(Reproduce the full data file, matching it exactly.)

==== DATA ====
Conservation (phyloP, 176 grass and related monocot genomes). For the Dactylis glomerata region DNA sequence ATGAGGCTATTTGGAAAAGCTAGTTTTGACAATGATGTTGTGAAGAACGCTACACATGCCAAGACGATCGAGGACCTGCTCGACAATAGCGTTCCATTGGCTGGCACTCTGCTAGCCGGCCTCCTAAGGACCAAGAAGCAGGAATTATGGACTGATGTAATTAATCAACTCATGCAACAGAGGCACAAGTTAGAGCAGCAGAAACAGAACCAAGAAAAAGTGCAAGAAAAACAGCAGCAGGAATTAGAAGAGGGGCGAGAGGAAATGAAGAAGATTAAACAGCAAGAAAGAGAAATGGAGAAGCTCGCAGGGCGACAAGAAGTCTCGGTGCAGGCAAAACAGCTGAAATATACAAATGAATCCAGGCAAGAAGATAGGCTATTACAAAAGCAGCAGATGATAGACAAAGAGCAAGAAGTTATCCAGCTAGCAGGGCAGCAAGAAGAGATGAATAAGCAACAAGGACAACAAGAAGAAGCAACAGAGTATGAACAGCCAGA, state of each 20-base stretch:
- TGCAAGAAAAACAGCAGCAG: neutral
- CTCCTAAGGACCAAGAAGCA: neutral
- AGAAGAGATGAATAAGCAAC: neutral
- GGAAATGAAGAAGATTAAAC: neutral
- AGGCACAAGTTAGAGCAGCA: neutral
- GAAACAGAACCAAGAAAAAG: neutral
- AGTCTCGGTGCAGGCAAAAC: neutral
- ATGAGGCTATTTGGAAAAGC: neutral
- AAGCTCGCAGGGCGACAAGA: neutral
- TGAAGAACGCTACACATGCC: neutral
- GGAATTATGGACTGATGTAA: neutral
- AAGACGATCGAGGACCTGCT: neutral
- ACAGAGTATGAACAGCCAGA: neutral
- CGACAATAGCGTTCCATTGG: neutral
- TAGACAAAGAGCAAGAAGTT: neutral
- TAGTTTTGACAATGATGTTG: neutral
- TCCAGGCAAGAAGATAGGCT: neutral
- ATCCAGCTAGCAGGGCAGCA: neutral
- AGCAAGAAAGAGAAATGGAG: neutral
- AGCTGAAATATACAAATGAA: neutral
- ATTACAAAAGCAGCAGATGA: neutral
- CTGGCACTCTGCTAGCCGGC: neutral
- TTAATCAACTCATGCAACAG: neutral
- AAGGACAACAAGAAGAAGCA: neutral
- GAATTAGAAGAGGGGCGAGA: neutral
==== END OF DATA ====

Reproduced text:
Conservation (phyloP, 176 grass and related monocot genomes). For the Dactylis glomerata region DNA sequence ATGAGGCTATTTGGAAAAGCTAGTTTTGACAATGATGTTGTGAAGAACGCTACACATGCCAAGACGATCGAGGACCTGCTCGACAATAGCGTTCCATTGGCTGGCACTCTGCTAGCCGGCCTCCTAAGGACCAAGAAGCAGGAATTATGGACTGATGTAATTAATCAACTCATGCAACAGAGGCACAAGTTAGAGCAGCAGAAACAGAACCAAGAAAAAGTGCAAGAAAAACAGCAGCAGGAATTAGAAGAGGGGCGAGAGGAAATGAAGAAGATTAAACAGCAAGAAAGAGAAATGGAGAAGCTCGCAGGGCGACAAGAAGTCTCGGTGCAGGCAAAACAGCTGAAATATACAAATGAATCCAGGCAAGAAGATAGGCTATTACAAAAGCAGCAGATGATAGACAAAGAGCAAGAAGTTATCCAGCTAGCAGGGCAGCAAGAAGAGATGAATAAGCAACAAGGACAACAAGAAGAAGCAACAGAGTATGAACAGCCAGA, state of each 20-base stretch:
- TGCAAGAAAAACAGCAGCAG: neutral
- CTCCTAAGGACCAAGAAGCA: neutral
- AGAAGAGATGAATAAGCAAC: neutral
- GGAAATGAAGAAGATTAAAC: neutral
- AGGCACAAGTTAGAGCAGCA: neutral
- GAAACAGAACCAAGAAAAAG: neutral
- AGTCTCGGTGCAGGCAAAAC: neutral
- ATGAGGCTATTTGGAAAAGC: neutral
- AAGCTCGCAGGGCGACAAGA: neutral
- TGAAGAACGCTACACATGCC: neutral
- GGAATTATGGACTGATGTAA: neutral
- AAGACGATCGAGGACCTGCT: neutral
- ACAGAGTATGAACAGCCAGA: neutral
- CGACAATAGCGTTCCATTGG: neutral
- TAGACAAAGAGCAAGAAGTT: neutral
- TAGTTTTGACAATGATGTTG: neutral
- TCCAGGCAAGAAGATAGGCT: neutral
- ATCCAGCTAGCAGGGCAGCA: neutral
- AGCAAGAAAGAGAAATGGAG: neutral
- AGCTGAAATATACAAATGAA: neutral
- ATTACAAAAGCAGCAGATGA: neutral
- CTGGCACTCTGCTAGCCGGC: neutral
- TTAATCAACTCATGCAACAG: neutral
- AAGGACAACAAGAAGAAGCA: neutral
- GAATTAGAAGAGGGGCGAGA: neutral